This is not going to be a post about technology nor about a technical solution to a problem, rather something equally important that I feel has helped my career quite a lot. Inspiration for this post comes from a question that I received from an attendee at yesterday’s SLDC meetup asking how I keep myself up to date with technology. My expertise lies in business intelligence and databases especially on the Microsoft side of things, and so was this particular attendee’s. However, he had been, or rather his job had taken him on various stints on various technologies for a period of time, and he was now getting back into Microsoft technologies, but was concerned about the amount of learning that has to be caught up with. So back to the question, “how do you keep yourself updated?” and I know that this is a question that lingers in the minds of many. My answer to him was: “Nights”. But I think the right answer should have been: “Passion”.
In technology, I feel, one should have passion. Not the type of “passion” you see on every other CV describing the CV’s owner; but real, undying love for the type of technology you work with. “But I do have passion” some retort when I ask for demonstrable passion from interviewees, “I came up with a great idea for a dashboard for my client, and built this really awesome dashboard that won my organization a lot of praise” — That’s not passion, that’s just doing your job. That’s what you are supposed to do. “But I really really love to work with SQL Server” they’d say; then show me something that showcases it, I ask, something beyond just doing your job. Mostly I don’t get an answer. Well, if you have the passion you need to go beyond.
Let’s bring in an analogy. Marriage. You could marry either because you decide you need to settle down, have a husband/wife to take care of you, and start a family with; or because you are really, madly, deeply in love with that person you are in love with, and you want to spend your life with that person doing every crazy, stupid thing you ever wanted to. Passion for technology, for me, is like the latter option. You need to go beyond the great job you do at work, and explore the technology more; experiment → try new things → fail → fail again → read → learn → succeed → experiment more → teach → write → evangelize. But all this in your own time: A couple of hours in the night, an evening on a weekend, on game night, on a Friday night when you should be drinking the wee hours away, one day of your vacation… It takes a little bit of sacrifice. But it does pay off.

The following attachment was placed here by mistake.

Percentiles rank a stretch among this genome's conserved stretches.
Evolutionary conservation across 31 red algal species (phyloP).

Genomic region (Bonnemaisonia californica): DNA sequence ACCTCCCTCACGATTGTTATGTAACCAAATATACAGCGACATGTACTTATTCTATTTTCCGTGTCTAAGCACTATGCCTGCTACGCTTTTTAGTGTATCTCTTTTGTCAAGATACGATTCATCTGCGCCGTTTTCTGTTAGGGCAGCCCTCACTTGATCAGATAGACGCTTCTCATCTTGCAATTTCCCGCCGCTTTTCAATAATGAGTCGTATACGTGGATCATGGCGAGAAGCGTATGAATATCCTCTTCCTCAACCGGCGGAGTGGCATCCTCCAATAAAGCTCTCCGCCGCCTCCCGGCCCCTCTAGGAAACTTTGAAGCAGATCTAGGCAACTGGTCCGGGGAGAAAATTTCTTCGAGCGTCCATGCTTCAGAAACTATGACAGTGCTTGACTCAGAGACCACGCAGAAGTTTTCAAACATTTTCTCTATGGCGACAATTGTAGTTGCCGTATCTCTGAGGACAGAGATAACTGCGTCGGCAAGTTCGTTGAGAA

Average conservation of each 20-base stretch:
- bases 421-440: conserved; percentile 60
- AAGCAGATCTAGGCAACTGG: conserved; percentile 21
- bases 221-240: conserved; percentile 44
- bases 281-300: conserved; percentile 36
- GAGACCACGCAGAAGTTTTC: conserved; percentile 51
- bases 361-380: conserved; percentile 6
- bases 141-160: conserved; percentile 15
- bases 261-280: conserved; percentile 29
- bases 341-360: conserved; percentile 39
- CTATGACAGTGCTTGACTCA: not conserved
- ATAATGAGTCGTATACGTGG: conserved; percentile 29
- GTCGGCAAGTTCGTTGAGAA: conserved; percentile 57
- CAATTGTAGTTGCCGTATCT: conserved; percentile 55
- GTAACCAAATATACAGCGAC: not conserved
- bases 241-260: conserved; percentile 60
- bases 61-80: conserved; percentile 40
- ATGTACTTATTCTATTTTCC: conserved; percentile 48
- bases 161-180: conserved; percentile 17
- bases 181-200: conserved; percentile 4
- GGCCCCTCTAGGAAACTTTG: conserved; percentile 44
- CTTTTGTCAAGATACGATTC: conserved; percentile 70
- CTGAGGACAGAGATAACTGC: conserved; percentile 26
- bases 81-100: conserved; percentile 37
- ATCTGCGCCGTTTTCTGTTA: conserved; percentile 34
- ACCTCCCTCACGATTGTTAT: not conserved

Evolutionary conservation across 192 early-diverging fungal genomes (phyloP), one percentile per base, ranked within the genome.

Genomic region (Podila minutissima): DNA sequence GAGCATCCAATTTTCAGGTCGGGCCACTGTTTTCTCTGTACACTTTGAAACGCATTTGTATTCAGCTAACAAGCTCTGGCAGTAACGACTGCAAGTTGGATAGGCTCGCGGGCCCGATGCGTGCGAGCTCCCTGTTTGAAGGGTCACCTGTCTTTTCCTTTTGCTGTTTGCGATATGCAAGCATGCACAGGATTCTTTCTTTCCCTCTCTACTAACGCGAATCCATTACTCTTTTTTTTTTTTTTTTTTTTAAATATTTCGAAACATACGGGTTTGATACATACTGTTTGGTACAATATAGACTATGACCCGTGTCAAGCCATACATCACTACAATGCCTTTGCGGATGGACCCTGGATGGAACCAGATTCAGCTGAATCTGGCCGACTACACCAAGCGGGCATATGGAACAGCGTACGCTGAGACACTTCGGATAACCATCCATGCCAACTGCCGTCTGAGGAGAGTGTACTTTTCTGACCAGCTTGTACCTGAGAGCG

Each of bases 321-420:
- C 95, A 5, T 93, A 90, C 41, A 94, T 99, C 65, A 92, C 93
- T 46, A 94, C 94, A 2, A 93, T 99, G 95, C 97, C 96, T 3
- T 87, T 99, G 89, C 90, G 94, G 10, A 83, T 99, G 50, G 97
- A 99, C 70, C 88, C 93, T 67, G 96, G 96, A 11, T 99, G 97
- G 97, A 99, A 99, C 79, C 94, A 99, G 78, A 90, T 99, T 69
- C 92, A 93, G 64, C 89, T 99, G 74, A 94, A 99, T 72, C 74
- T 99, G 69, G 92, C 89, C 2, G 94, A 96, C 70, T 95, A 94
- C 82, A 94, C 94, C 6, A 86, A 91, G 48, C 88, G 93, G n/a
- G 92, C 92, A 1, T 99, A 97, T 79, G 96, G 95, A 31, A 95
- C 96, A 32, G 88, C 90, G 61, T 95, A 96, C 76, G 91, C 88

Once you go through a process such as this, you will have a revelation; people start calling you an expert, you see opportunities in your career that you never saw before, you get opportunities that you never dreamed of before. You would see things paying off — It has for me. Several times.
All those people who I know, who are passionate about technology, do the things they do because it comes from within, either because they are hardwired like that, or they have come to realize how much it is important and cultivate the habits. If you were wondering, what these people do; well, here are a few things…
Read. That’s the starting point. Read documentation, blogs, white papers to understand more. Then you can start experimenting; trying out tutorials, or scenarios of your own. And don’t just stop there; put your code into a repository such as Github. You can easily pull these out to showcase at an interview. Write about your experiments, take notes and start a blog to share your learning with the world (and also to showcase at interviews). Talk about your research and experiments; Organize a tech talk for your team, or your organization, or be a little bold and speak at a local community event — you will eventually become known in the technology community, and the technology will automatically get associated with you. The more you write about something and the more you speak about something; the more you understand it and the more that others associate you to it.
So, go ahead and work on it. Do it now. It’s hard at first. Persevere and it will pay off. I promise.